From: Ben Goertzel (firstname.lastname@example.org)
Date: Fri Jun 04 2004 - 18:16:27 MDT
I think you have some valid points about flaws in SIAI's current
approach to fundraising. IMO, to succeed with their current approach,
they'll have to get pretty lucky.
However, my hope is definitely NOT that SIAI self-destructs; my hope is
that both SIAI and Eliezer "grow up" in a relatively graceful and
I have some problems with Eliezer's current attitude (not just his shiny
new "bad-boy mad scientist" persona, I mean his current *intellectual*
attitude), and somewhat bigger problems with Michael Wilson's current
And I think the "estimated collective volition" approach to Friendliness
is either badly incomplete or badly flawed.
However, I think that if SIAI can attract the funds to hire a few of the
right people, AND if at the same Eliezer's thinking and personality
mature in the right direction, then SIAI will be able to do some great
stuff. Even if they don't succeed in launching the Singularity, they
could make major contributions to the process.
I'm not going to make any estimates the odds of SIAI self-destructing,
flourishing and growing, or remaining roughly in a steady-state. The
point of this email is just to say that, in spite of my quite honestly
expressed criticisms, I hope very much for Eliezer & SIAI to grow in a
-- Ben G
> With the recent SIAI-bashing on sl4, I might as well jump
> into the fray.
> My prediction:
> SIAI will self-destruct. It will fail to attract substantial
> It will lose in the race to the Singularity. SIAI will still
> be working
> on movie website tie-ins, will still be marginally funded by college
> students and the occasional eccentric wealthy individual, and Eliezer
> will still be hammering out his friendliness theory with
> absolutely no
> working code in the year 2025 - about the time a generic bayesian
> knowledge network bootstraps itself into superintelligence.
> 1. Ben's points about the arrogance of Eliezer and Michael are *very
> much* relevant to the ability of SIAI to meet its goals. There are a
> couple orthogonal reasons for this:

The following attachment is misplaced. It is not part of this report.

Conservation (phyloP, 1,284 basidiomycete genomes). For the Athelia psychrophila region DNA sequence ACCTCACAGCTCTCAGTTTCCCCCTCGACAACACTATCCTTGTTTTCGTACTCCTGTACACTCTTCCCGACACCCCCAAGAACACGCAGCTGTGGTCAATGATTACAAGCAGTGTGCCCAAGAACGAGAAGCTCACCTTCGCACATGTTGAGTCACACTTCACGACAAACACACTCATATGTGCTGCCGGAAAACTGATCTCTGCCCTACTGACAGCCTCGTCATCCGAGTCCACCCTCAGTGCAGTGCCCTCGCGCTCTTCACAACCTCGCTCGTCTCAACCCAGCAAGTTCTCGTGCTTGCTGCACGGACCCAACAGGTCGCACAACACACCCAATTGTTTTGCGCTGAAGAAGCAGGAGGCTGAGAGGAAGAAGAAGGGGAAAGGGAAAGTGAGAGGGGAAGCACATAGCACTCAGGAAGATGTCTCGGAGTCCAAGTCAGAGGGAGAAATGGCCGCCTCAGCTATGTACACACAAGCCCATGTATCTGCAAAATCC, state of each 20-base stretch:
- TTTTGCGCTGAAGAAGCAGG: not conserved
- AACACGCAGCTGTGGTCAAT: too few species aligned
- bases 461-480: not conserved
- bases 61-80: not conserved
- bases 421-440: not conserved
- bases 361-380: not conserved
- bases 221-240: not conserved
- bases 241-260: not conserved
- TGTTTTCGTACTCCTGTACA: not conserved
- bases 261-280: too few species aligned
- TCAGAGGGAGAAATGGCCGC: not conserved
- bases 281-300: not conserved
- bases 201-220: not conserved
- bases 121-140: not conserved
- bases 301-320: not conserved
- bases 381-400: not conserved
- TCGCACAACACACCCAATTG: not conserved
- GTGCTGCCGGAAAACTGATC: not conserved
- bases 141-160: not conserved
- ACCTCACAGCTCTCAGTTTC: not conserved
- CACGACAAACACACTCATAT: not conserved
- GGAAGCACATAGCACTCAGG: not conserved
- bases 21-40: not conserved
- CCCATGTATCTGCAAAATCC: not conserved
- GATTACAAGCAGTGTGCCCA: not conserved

> 1a. Arrogance tends to close one's mind to the consideration
> of outside
> ideas. An idea monoculture can and usually does severely limit an
> organization's ability to succeed. Ackoff and other organizational
> systems theorists have demonstrated this extensively.
> 1b. Arrogance, even if it is "correctly-placed" and "deserved", often
> limits an organization's fundraising capacity. Acting like a
> ass is one very effective way of dissuading people from allocating
> resources in the direction of said ass. This effect is
> amplified if the principals in question have no external claim to the
> basis of their arrogance( e.g. high honors, doctorate
> degrees, industry
> success, etc ). Serious investors do not buy into an idea on
> faith alone.
> 1c. SIAI's apparent mistrust of "outsiders", as demonstrated in the
> oft-repeated claims that LOGI is obsolete and there is something much
> better but it can't be published because evil people will
> implement it
> before we get friendliness worked out. This position has the direct
> effect of discouraging talented potential seed AI programmers from
> becoming interested in the project. It also has the direct effect of
> discouraging outside investment due to disclosure and control
> It also has the direct effect( and I believe Ben has already noted
> this )of discouraging other AGI researchers from contributing ideas
> toward the development of SIAI's theory and project, e.g.
> "why bother if
> what they've published is useless anyway?"
> 2. Not only is there a complete lack of theoretical cohesiveness
> amongst AGI projects( e.g. Eliezer and Ben ), but there is a complete
> lack of theoretical, structural, and motivational
> cohesiveness amongst
> the principals of SIAI itself. I don't think a day goes by( recently
> )during which Eliezer doesn't correct Tyler or Anissimov on
> at least one
> very critical point. Acknowledging the fact that *correctness* is
> important to maintain, I would argue that when attempting to
> gain public
> interest or outside funding, this is a critical flaw.
> Seasoned public
> relations professionals know that if one doesn't know the answer, one
> doesn't make it up. When attempting to secure funding, one doesn't
> present to the public a group of highly disconnected individuals.
> 3. Awareness Efforts. Admittedly, I was a little excited about the
> flurry of activity that Tyler initiated, as I got the impression that
> SIAI was finally getting serious about promoting itself.
> This is what
> caused me to begin donating and helping in the first place. After a
> while, however, it became clear to me that it was more of the same.
> Undertaking herculean efforts in order to drive a few more hits to a
> website. Bringing on a 20-year-old with no significant network to go
> fundraising in silicon valley. Wow. What SIAI seems to not
> is that when one undertakes a serious round of fundraising, one must
> approach potential serious investors with either credibility or a
> product - and for reasons noted above, this is something SIAI
> does not have.
> o David S. Hansen
> o email@example.com
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